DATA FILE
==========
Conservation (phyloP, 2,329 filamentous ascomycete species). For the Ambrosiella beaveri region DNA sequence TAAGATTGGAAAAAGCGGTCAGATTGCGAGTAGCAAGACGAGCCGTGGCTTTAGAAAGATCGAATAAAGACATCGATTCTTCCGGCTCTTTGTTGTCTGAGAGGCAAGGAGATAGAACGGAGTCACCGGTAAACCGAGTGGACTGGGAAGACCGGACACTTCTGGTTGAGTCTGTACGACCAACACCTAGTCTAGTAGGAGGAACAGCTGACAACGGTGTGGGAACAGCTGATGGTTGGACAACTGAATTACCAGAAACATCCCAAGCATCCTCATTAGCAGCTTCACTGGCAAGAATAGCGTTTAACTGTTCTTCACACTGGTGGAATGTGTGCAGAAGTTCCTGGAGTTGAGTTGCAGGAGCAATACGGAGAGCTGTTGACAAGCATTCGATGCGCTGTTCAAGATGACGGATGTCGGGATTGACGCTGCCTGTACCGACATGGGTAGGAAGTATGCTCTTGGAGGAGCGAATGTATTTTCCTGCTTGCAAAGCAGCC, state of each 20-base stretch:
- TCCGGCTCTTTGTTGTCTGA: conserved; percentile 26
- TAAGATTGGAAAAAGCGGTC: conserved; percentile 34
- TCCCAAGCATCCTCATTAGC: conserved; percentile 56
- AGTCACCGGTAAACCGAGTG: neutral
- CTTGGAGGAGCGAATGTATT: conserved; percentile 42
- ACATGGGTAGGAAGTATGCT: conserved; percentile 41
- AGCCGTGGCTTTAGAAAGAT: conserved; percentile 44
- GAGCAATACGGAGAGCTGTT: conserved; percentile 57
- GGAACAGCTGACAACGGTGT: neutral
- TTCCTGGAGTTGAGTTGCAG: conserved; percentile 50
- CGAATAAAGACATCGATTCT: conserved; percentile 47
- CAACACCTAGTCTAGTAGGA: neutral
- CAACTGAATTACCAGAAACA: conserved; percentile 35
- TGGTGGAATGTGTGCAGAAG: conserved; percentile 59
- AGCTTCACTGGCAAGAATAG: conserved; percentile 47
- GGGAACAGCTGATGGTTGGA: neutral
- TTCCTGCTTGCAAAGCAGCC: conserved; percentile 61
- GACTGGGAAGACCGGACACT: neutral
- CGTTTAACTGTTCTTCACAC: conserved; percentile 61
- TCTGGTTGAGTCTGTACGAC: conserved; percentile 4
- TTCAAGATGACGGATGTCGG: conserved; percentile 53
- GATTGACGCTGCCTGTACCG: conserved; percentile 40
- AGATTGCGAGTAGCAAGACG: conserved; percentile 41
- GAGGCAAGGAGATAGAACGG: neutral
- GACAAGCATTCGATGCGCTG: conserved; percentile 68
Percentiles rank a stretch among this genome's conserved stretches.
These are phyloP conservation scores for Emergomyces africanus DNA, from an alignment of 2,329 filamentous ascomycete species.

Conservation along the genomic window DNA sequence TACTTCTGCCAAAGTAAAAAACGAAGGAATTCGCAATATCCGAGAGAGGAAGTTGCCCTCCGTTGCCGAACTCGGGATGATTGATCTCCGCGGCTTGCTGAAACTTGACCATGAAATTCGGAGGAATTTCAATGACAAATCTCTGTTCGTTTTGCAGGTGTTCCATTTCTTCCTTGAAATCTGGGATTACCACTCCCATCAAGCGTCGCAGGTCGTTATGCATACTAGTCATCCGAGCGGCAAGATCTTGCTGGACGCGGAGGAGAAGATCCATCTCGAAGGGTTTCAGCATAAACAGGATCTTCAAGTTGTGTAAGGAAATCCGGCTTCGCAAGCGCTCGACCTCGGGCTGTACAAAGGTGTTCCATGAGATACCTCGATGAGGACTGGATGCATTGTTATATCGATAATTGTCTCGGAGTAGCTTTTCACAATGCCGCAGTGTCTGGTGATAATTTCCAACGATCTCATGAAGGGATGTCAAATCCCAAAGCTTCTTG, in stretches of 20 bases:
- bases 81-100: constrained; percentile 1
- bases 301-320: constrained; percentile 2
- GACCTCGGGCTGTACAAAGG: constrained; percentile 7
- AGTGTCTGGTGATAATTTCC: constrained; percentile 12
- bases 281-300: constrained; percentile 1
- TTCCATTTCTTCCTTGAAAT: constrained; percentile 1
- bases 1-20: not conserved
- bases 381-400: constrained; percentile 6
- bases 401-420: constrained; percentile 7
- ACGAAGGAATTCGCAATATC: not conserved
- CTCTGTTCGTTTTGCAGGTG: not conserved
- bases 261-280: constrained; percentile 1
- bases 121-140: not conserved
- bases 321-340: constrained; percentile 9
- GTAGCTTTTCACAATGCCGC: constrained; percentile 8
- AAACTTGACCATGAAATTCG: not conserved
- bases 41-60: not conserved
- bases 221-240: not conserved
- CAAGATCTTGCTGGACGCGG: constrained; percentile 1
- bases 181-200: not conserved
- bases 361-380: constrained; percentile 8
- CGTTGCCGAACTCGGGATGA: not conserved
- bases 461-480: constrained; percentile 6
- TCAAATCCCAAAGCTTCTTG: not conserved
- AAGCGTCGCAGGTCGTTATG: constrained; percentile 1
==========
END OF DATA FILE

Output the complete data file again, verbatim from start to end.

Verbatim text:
Conservation (phyloP, 2,329 filamentous ascomycete species). For the Ambrosiella beaveri region DNA sequence TAAGATTGGAAAAAGCGGTCAGATTGCGAGTAGCAAGACGAGCCGTGGCTTTAGAAAGATCGAATAAAGACATCGATTCTTCCGGCTCTTTGTTGTCTGAGAGGCAAGGAGATAGAACGGAGTCACCGGTAAACCGAGTGGACTGGGAAGACCGGACACTTCTGGTTGAGTCTGTACGACCAACACCTAGTCTAGTAGGAGGAACAGCTGACAACGGTGTGGGAACAGCTGATGGTTGGACAACTGAATTACCAGAAACATCCCAAGCATCCTCATTAGCAGCTTCACTGGCAAGAATAGCGTTTAACTGTTCTTCACACTGGTGGAATGTGTGCAGAAGTTCCTGGAGTTGAGTTGCAGGAGCAATACGGAGAGCTGTTGACAAGCATTCGATGCGCTGTTCAAGATGACGGATGTCGGGATTGACGCTGCCTGTACCGACATGGGTAGGAAGTATGCTCTTGGAGGAGCGAATGTATTTTCCTGCTTGCAAAGCAGCC, state of each 20-base stretch:
- TCCGGCTCTTTGTTGTCTGA: conserved; percentile 26
- TAAGATTGGAAAAAGCGGTC: conserved; percentile 34
- TCCCAAGCATCCTCATTAGC: conserved; percentile 56
- AGTCACCGGTAAACCGAGTG: neutral
- CTTGGAGGAGCGAATGTATT: conserved; percentile 42
- ACATGGGTAGGAAGTATGCT: conserved; percentile 41
- AGCCGTGGCTTTAGAAAGAT: conserved; percentile 44
- GAGCAATACGGAGAGCTGTT: conserved; percentile 57
- GGAACAGCTGACAACGGTGT: neutral
- TTCCTGGAGTTGAGTTGCAG: conserved; percentile 50
- CGAATAAAGACATCGATTCT: conserved; percentile 47
- CAACACCTAGTCTAGTAGGA: neutral
- CAACTGAATTACCAGAAACA: conserved; percentile 35
- TGGTGGAATGTGTGCAGAAG: conserved; percentile 59
- AGCTTCACTGGCAAGAATAG: conserved; percentile 47
- GGGAACAGCTGATGGTTGGA: neutral
- TTCCTGCTTGCAAAGCAGCC: conserved; percentile 61
- GACTGGGAAGACCGGACACT: neutral
- CGTTTAACTGTTCTTCACAC: conserved; percentile 61
- TCTGGTTGAGTCTGTACGAC: conserved; percentile 4
- TTCAAGATGACGGATGTCGG: conserved; percentile 53
- GATTGACGCTGCCTGTACCG: conserved; percentile 40
- AGATTGCGAGTAGCAAGACG: conserved; percentile 41
- GAGGCAAGGAGATAGAACGG: neutral
- GACAAGCATTCGATGCGCTG: conserved; percentile 68
Percentiles rank a stretch among this genome's conserved stretches.
These are phyloP conservation scores for Emergomyces africanus DNA, from an alignment of 2,329 filamentous ascomycete species.

Conservation along the genomic window DNA sequence TACTTCTGCCAAAGTAAAAAACGAAGGAATTCGCAATATCCGAGAGAGGAAGTTGCCCTCCGTTGCCGAACTCGGGATGATTGATCTCCGCGGCTTGCTGAAACTTGACCATGAAATTCGGAGGAATTTCAATGACAAATCTCTGTTCGTTTTGCAGGTGTTCCATTTCTTCCTTGAAATCTGGGATTACCACTCCCATCAAGCGTCGCAGGTCGTTATGCATACTAGTCATCCGAGCGGCAAGATCTTGCTGGACGCGGAGGAGAAGATCCATCTCGAAGGGTTTCAGCATAAACAGGATCTTCAAGTTGTGTAAGGAAATCCGGCTTCGCAAGCGCTCGACCTCGGGCTGTACAAAGGTGTTCCATGAGATACCTCGATGAGGACTGGATGCATTGTTATATCGATAATTGTCTCGGAGTAGCTTTTCACAATGCCGCAGTGTCTGGTGATAATTTCCAACGATCTCATGAAGGGATGTCAAATCCCAAAGCTTCTTG, in stretches of 20 bases:
- bases 81-100: constrained; percentile 1
- bases 301-320: constrained; percentile 2
- GACCTCGGGCTGTACAAAGG: constrained; percentile 7
- AGTGTCTGGTGATAATTTCC: constrained; percentile 12
- bases 281-300: constrained; percentile 1
- TTCCATTTCTTCCTTGAAAT: constrained; percentile 1
- bases 1-20: not conserved
- bases 381-400: constrained; percentile 6
- bases 401-420: constrained; percentile 7
- ACGAAGGAATTCGCAATATC: not conserved
- CTCTGTTCGTTTTGCAGGTG: not conserved
- bases 261-280: constrained; percentile 1
- bases 121-140: not conserved
- bases 321-340: constrained; percentile 9
- GTAGCTTTTCACAATGCCGC: constrained; percentile 8
- AAACTTGACCATGAAATTCG: not conserved
- bases 41-60: not conserved
- bases 221-240: not conserved
- CAAGATCTTGCTGGACGCGG: constrained; percentile 1
- bases 181-200: not conserved
- bases 361-380: constrained; percentile 8
- CGTTGCCGAACTCGGGATGA: not conserved
- bases 461-480: constrained; percentile 6
- TCAAATCCCAAAGCTTCTTG: not conserved
- AAGCGTCGCAGGTCGTTATG: constrained; percentile 1